Before the Stone Age came to an end, the climate of the world changed greatly and became much warmer. The glaciers had gone far back to the Arctic Ocean, and in Central Asia and Europe great forests arose. Among these forests we find a new race of men living. These people were cleverer in many ways than the Palaeolithic men whom we have just described. But they still made their tools out of stone. These men also belonged to the Stone Age but it was the later Stone Age. They are called Neolithic men or men of the new Stone Age.
We find when examining these Neolithic men that great progress has been made. The intelligence of man is making him go ahead fast compared to the other animals. These Neolithic men made the very great discovery of cultivation. They started tilling fields and growing their food there. This was a great thing for them. They could now get their food more easily instead of having to hunt animals all the time. They got more leisure, more time to rest and think. And the more leisure they had, the more progress they made in discovering new things and methods. They started making earthen pots, and with the help of these they began to cook their food. The stone tools were much better and were beautifully polished. They also knew how to tame animals like the cow, the dog, the sheep and the goat. They also knew how to weave.
They used to live in houses or huts. These huts were very often made in the middle of lakes as the wild animals or other men could not attack them easily there. These people are therefore called lake-dwellers.
You will wonder how we know so much about these people. They wrote no books of course. But I have already told you that the book where we read the story of these men is the great book of nature. It is not easy to read it. It requires great patience. Many people have spent their lives in trying to read this book and they have collected large numbers of fossils and other remains of old times. These fossils are collected together in the great museums, and we can see there the fine polished axes and the pots and stone arrows and needles and many other things which were made by the Neolithic man. You have seen many of these things yourself but perhaps you have forgotten them. If you see them again you will be able to understand them better.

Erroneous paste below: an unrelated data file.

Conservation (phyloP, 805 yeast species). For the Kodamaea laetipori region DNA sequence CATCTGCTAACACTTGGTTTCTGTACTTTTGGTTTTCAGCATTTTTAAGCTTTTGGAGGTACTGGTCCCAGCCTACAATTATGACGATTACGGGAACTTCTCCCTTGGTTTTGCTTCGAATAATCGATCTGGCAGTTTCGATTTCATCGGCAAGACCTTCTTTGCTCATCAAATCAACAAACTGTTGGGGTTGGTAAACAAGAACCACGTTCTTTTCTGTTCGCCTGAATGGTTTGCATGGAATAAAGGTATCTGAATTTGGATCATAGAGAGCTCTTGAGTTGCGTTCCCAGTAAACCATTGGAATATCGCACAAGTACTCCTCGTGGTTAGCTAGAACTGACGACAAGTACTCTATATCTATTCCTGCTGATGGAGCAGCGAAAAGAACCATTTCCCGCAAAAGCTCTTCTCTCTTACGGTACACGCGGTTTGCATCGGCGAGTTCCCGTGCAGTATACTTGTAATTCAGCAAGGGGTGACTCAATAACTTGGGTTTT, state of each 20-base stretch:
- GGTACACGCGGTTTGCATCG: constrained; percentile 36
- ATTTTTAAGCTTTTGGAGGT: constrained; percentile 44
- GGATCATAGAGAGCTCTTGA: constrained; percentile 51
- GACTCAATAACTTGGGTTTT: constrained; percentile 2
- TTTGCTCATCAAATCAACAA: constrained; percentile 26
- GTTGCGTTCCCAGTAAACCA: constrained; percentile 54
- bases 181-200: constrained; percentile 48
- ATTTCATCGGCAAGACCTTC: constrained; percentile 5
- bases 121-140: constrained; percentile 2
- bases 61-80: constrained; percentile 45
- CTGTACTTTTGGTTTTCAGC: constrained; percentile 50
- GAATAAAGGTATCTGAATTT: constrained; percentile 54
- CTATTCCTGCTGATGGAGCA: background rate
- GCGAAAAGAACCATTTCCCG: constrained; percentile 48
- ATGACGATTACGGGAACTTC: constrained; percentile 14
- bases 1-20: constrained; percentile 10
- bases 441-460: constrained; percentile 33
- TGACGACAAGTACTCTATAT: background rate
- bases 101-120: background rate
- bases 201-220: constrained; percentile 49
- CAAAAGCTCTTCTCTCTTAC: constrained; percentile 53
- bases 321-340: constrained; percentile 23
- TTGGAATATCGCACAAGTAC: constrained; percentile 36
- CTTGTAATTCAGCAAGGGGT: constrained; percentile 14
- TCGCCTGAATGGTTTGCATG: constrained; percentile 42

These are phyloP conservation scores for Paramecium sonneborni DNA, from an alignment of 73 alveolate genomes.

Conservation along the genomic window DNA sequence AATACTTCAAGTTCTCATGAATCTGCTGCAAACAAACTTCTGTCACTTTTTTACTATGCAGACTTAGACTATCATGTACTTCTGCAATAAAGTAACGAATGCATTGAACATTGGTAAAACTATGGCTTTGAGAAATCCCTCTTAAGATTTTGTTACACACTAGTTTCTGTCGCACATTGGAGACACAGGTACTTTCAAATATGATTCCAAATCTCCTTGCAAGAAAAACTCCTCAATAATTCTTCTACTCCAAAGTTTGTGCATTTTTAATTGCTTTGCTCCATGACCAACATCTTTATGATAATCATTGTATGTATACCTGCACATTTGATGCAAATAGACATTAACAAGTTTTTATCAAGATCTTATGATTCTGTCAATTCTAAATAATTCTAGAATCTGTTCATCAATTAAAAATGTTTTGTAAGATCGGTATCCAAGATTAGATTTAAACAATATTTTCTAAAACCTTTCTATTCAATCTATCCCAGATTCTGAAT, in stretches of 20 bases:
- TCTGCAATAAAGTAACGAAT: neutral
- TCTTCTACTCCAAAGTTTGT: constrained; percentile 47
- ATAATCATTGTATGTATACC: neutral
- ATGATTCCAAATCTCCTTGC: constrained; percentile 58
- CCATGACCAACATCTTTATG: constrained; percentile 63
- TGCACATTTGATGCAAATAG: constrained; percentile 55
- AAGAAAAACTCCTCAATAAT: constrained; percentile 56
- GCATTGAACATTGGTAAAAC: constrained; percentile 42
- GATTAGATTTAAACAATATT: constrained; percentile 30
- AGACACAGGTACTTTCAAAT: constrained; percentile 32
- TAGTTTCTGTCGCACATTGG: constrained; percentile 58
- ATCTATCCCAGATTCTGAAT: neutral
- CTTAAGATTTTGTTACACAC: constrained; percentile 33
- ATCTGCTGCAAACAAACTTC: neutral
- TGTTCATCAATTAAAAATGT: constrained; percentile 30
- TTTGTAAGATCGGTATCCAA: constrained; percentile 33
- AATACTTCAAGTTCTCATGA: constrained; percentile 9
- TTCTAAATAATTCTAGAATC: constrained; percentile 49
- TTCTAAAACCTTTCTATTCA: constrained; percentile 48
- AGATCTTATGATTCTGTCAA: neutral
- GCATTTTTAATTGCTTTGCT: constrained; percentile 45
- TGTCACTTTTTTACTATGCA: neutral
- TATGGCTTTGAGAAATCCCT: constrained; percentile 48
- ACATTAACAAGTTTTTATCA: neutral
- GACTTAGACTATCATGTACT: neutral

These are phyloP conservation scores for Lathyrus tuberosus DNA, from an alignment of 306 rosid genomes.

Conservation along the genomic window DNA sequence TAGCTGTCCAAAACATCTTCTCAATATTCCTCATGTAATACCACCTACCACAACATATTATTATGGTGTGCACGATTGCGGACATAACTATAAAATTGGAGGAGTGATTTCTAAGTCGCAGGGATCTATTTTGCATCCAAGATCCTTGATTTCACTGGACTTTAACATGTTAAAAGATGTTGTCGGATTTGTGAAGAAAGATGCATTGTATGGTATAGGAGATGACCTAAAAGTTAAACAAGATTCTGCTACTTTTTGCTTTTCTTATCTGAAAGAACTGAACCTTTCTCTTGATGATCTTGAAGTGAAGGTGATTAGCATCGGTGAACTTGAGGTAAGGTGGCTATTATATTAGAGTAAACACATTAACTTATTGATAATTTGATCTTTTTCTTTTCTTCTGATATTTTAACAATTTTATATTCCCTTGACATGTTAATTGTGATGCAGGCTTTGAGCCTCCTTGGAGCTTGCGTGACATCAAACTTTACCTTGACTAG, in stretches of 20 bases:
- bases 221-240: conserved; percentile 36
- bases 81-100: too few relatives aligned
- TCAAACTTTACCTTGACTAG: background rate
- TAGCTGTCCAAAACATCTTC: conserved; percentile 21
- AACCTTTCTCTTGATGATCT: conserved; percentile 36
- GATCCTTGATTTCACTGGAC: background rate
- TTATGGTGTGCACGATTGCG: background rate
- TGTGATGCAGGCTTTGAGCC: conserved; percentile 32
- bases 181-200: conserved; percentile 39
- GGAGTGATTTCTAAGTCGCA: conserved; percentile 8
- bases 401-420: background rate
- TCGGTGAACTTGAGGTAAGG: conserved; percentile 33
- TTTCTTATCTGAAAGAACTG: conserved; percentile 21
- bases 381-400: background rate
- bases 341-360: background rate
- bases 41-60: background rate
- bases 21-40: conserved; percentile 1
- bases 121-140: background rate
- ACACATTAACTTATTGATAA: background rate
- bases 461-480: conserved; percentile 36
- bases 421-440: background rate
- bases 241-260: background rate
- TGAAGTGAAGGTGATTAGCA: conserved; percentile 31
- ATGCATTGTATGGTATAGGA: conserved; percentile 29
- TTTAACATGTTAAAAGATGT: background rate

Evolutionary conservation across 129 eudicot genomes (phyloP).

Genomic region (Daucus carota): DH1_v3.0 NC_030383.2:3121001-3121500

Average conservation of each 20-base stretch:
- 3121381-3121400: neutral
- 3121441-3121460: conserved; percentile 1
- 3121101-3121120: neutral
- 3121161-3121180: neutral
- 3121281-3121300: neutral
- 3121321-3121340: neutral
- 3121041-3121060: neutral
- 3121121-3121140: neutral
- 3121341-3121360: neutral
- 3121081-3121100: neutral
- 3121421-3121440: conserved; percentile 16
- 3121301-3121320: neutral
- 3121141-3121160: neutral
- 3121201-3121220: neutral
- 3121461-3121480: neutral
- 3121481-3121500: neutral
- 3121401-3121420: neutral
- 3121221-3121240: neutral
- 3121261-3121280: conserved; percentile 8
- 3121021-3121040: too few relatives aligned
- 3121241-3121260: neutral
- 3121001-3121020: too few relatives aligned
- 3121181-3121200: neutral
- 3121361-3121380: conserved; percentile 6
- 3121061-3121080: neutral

There was, I remember, a very good model of a lake-dwelling in the Geneva museum. Wooden poles were stuck in the lake, and on top of these poles a wooden platform was made. On the platform the wooden huts were put up and the thing was connected by a little bridge to the land.
These Neolithic men clothed themselves with the skins of animals or sometimes with a rough cloth of flax. Flax is a plant which has a good fibre used for making cloth. Linen is now made out of flax. But in those days cloth of flax must have been very rough.
These men went on making progress. They started making tools of copper and of bronze. Bronze, as you know, is a mixture of copper and tin and is harder than either of these. They also used gold and were vain enough to make ornaments out of it!
These people must have lived about 10,000 years ago. Of course, we do not know the exact dates or periods. All this is largely guesswork. You will notice that so far we have been talking of millions of years. We are now gradually getting nearer and nearer to our present age. From the Neolithic man to the man today there is no break or sudden change. But still we are very different from him. The changes came slowly, as is nature’s way. Different races developed and each race went its own way and lived its own life. The climate being different in different parts of the world, people had to adapt themselves to it and changed greatly. But we shall talk about this later.
One thing more I want to tell you today. About the end of the Neolithic age a very great disaster happened to man. I have told you already that at that time the Mediterranean was not a sea at all. There were just some lakes there and in these lakes many people lived. Suddenly, the land near Gibraltar, between Europe and Africa, was washed away and the waters of the Atlantic Ocean poured into the low valley of the Mediterranean. The water went on pouring and filling it up, and large numbers of the men and women living near or over the lakes must have been drowned. They could not escape anywhere. There was water all over the place for hundreds of miles. The Atlantic Ocean continued to pour in till it had filled up the valley, and the Mediterranean Sea came into existence.
You have heard, of course, and perhaps read, about the great flood. The Bible speaks about it and some of our Sanskrit books also refer to it. It may be that this mighty flood was the filling up of the Mediterranean. It was such a terrible disaster that the few people who managed to escape must have told all about it to their children, and they to their own children, and so the story was handed down from generation to generation.

Why the Judiciary is Important and How the Legislative Can Take Advantage

Lawyer and activist Prashant Bhushan’s The Case that Shook India is a blow-by-blow account of the watershed case that led to India’s Emergency in 1975.
The book also depicts how the judiciary can be misused by powerful members of the legislative body to their advantage, thereby emphasising on the increasing need of a stronger, robust judiciary.
Here are 5 instances from the book that the author highlights.

Grab your copy of India’s most thrilling courtroom drama today!